It has long been speculated by linguists, historians and anthropologists alike what circumstances might have led to the use of language by early humans. In fact, considering the subtleties interwoven into our culture through the use of symbolism, it might be argued that the manifestation of abstract thought itself, and the eventual human intelligence that would form around it, could be directly attributed to the use of vocalizations; the same could be argued for the later implementation of written language as well.
Regardless of what effects language may have had on us as a species over time, it is less easy to discern exactly how the use of language came about to begin with. The theories for this are as wide and varied as the many dialects and varieties spoken throughout the nations of the world... and some of them get into the territory of the downright weird, too.
My earliest interest in this subject stemmed from a book written by journalist John McCrone called The Ape That Spoke: Language and the Evolution of the Human Mind, in which he posed the theory that spoken forms of communication were a sort of "trick" stemming from the need to communicate in order to survive. Namely, this sort of communication had to do with primitive warning cries used to denote the presence of any number of predators, which over time may have begun to become distinct relative to the danger presented. Eventually, early humans would not only use audible mimicry to sound cries that were indicative of certain predators or other dangers, but the use of vocalizations for representation of other things such as food, home, friends, etc would likely have become habitual.
This notion has a rather interesting Fortean tie-in, too: Smoky Crabtree, one of the characters at the center of the so-called "Fouke Monster" scare of the 1960s and 70s, also described that the creature--alleged to be a Bigfoot-type animal living in the remote swamps around Southern Arkansas and nearby Texarkana--would use mimicry to sound at times like various other animals. If this is true, it might stand to reason that the serious study of primate vocalizations, or even those of alleged relic hominids like Sasquatch, could point to a better understanding of the rudiments of human language, also.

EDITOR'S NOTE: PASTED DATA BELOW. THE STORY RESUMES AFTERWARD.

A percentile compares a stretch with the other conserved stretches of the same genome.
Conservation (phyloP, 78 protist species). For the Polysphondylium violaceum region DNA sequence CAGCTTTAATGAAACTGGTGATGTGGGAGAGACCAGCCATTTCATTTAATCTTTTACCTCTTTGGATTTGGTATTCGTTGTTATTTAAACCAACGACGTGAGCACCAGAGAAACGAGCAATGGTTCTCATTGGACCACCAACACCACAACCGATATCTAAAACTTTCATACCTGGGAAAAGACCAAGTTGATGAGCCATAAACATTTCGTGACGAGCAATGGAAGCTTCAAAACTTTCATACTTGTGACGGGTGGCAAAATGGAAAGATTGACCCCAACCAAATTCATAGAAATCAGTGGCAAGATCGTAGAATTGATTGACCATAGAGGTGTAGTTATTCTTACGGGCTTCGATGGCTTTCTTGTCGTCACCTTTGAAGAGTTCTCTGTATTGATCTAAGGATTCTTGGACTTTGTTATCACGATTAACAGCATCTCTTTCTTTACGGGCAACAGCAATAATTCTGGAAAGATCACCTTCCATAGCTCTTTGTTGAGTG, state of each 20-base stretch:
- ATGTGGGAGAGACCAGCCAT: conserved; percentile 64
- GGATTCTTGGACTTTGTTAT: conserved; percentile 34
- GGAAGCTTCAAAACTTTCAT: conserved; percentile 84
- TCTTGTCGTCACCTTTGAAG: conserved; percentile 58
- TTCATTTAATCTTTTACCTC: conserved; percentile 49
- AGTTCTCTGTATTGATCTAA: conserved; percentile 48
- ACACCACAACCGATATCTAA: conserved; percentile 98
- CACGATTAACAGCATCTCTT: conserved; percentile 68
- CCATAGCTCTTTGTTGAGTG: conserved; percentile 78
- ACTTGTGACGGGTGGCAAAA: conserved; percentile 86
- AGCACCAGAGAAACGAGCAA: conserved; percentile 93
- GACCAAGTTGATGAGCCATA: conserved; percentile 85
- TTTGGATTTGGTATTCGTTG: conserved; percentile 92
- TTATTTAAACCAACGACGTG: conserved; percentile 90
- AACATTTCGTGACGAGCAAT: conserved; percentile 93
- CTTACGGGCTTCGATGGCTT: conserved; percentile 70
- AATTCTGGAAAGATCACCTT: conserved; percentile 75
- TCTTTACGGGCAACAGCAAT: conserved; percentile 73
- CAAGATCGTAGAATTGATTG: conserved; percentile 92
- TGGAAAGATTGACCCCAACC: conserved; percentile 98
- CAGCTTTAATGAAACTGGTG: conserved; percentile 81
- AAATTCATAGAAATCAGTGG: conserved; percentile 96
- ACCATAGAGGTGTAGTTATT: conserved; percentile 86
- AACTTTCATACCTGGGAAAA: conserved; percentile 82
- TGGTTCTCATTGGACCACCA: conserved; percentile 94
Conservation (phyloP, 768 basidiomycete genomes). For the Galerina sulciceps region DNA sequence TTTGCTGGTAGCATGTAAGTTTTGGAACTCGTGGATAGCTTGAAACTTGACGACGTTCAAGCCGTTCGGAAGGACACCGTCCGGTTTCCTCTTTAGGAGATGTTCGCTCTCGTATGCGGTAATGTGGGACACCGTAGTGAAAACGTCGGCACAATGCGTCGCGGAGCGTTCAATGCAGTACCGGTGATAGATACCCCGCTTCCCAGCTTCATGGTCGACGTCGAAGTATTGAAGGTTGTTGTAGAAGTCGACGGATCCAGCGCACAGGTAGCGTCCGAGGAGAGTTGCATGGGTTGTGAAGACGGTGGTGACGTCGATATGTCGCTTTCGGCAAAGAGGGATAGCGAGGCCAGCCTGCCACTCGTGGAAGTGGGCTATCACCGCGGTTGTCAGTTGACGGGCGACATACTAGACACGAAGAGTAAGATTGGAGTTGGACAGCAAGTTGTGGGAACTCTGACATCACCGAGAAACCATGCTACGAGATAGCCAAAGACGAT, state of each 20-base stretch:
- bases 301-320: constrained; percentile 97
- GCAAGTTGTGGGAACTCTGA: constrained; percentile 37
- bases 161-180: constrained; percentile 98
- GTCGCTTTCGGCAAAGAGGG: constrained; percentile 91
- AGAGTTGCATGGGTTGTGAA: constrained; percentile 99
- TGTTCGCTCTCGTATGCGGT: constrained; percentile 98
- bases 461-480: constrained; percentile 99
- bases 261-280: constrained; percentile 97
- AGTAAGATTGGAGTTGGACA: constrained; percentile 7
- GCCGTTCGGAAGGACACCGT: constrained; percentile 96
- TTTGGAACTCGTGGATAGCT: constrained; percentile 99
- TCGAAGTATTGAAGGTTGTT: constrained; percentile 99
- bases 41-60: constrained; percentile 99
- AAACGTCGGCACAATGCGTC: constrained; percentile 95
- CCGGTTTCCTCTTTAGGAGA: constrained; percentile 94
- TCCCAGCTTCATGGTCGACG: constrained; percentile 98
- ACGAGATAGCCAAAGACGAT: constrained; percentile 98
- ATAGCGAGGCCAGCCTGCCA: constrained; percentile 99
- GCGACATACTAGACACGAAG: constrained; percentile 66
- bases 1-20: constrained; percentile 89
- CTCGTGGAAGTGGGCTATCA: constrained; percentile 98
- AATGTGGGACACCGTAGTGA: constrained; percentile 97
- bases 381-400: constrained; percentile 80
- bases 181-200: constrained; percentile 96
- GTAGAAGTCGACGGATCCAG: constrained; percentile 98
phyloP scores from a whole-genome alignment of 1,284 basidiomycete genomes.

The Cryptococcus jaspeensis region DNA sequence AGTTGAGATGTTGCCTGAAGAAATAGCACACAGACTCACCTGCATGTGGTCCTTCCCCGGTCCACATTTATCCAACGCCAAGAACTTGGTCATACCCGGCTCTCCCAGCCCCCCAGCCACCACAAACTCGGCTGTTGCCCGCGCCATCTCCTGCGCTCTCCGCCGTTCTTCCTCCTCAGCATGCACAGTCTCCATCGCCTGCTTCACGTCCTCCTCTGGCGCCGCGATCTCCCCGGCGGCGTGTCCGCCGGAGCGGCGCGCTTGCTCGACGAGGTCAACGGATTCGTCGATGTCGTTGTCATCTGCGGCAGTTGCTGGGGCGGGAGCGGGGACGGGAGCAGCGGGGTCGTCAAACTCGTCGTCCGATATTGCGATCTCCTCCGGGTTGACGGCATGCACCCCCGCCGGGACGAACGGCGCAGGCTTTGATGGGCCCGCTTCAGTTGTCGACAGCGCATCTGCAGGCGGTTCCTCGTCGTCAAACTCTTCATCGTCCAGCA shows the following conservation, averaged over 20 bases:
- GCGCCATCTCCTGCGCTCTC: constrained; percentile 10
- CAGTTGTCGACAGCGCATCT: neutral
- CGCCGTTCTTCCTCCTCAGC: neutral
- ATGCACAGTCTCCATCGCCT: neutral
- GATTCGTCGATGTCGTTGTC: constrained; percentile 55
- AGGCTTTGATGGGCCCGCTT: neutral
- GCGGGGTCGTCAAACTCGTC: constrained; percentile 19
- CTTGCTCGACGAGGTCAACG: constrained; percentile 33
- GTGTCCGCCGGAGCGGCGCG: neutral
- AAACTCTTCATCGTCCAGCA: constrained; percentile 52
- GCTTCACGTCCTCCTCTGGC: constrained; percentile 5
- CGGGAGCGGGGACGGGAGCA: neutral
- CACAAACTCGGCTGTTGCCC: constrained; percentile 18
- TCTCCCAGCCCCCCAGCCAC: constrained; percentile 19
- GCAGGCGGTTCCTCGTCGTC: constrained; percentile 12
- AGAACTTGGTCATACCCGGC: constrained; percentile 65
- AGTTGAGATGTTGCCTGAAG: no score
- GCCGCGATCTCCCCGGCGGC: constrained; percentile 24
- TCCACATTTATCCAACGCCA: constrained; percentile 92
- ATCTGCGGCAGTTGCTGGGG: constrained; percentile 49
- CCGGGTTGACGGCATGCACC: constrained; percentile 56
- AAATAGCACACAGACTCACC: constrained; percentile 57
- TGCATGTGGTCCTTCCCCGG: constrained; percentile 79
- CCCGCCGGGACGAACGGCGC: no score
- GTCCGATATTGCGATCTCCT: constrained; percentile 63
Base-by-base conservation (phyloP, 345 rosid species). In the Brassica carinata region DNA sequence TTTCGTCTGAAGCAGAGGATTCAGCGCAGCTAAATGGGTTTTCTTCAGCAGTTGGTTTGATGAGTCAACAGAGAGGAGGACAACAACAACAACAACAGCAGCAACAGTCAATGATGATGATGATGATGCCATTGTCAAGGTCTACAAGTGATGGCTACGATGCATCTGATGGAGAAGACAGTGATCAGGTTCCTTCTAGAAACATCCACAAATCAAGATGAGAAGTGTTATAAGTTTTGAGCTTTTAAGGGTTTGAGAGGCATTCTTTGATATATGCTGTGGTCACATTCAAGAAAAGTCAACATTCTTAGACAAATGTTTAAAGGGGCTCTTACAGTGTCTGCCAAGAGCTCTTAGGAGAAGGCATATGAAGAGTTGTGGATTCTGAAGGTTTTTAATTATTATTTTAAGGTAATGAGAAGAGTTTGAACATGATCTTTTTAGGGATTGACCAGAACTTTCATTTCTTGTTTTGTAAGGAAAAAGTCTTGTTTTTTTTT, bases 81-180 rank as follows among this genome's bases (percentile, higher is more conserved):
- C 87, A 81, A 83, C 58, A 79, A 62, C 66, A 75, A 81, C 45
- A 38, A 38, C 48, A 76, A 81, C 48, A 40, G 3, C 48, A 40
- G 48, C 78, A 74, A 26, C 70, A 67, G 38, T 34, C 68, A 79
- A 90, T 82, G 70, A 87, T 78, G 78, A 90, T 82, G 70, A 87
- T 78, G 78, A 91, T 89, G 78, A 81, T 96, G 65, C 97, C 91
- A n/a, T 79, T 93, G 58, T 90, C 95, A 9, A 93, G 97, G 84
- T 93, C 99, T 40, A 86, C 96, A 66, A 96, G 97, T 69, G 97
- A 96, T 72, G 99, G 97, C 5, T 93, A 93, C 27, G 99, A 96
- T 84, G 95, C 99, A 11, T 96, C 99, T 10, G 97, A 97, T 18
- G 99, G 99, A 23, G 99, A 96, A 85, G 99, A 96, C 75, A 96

But I digress... despite the popularity of theories like those proposed by McCrone, there are indeed stranger ideas pertaining to how humans may have first developed the ability to communicate with arbitrary vocalizations. This would involve a sort of regiment within the branches of linguistics known as discontinuity theory, whose poster child (and damn-near lone supporter in academia) is linguist and political critic Noam Chomsky. "There is a long history of study of origin of language, asking how it arose from calls of apes and so forth," Chomsky wrote in his Language and Problems of Knowledge in 1988. "That investigation in my view is a complete waste of time, because language is based on an entirely different principle than any animal communication system."
Chomsky' views are even more strange when it comes to actual theories regarding how early man may have began using language, and more importantly, why. In 2000, Chomsky tackled the situation yet again in his The Architecture of Language:
'To tell a fairy story about it, it is almost as if there was some higher primate wandering around a long time ago and some random mutation took place, maybe after some strange cosmic ray shower, and it reorganized the brain, implanting a language organ in an otherwise primate brain... [this] may be closer to reality than many other fairy tales that are told about evolutionary processes, including language."
Then again in 2004, Chomsky's essay Language and Mind: Current thoughts on ancient problems further argued his feelings that some "instantaneous" emergence of language might have actually occurred (apparently taking the "cosmic ray shower" more seriously... or something similar to it, at very least), resulting in a near-perfect early spoken language that literally may have erupted into use overnight.
Chomsky's theories regarding language are as radical as anything the man has ever written politically or otherwise, and he has drawn an equal number of critics in both areas, despite his innovative approaches to understanding such complex issues. Could it indeed be the case that early humans were somehow exposed to a kind of external influence that resulted in sudden, drastic changes in their operation? And if so, what kinds of factors could have lead to such an aberration forming what is, arguably, the very basis of human society and culture as we know it today?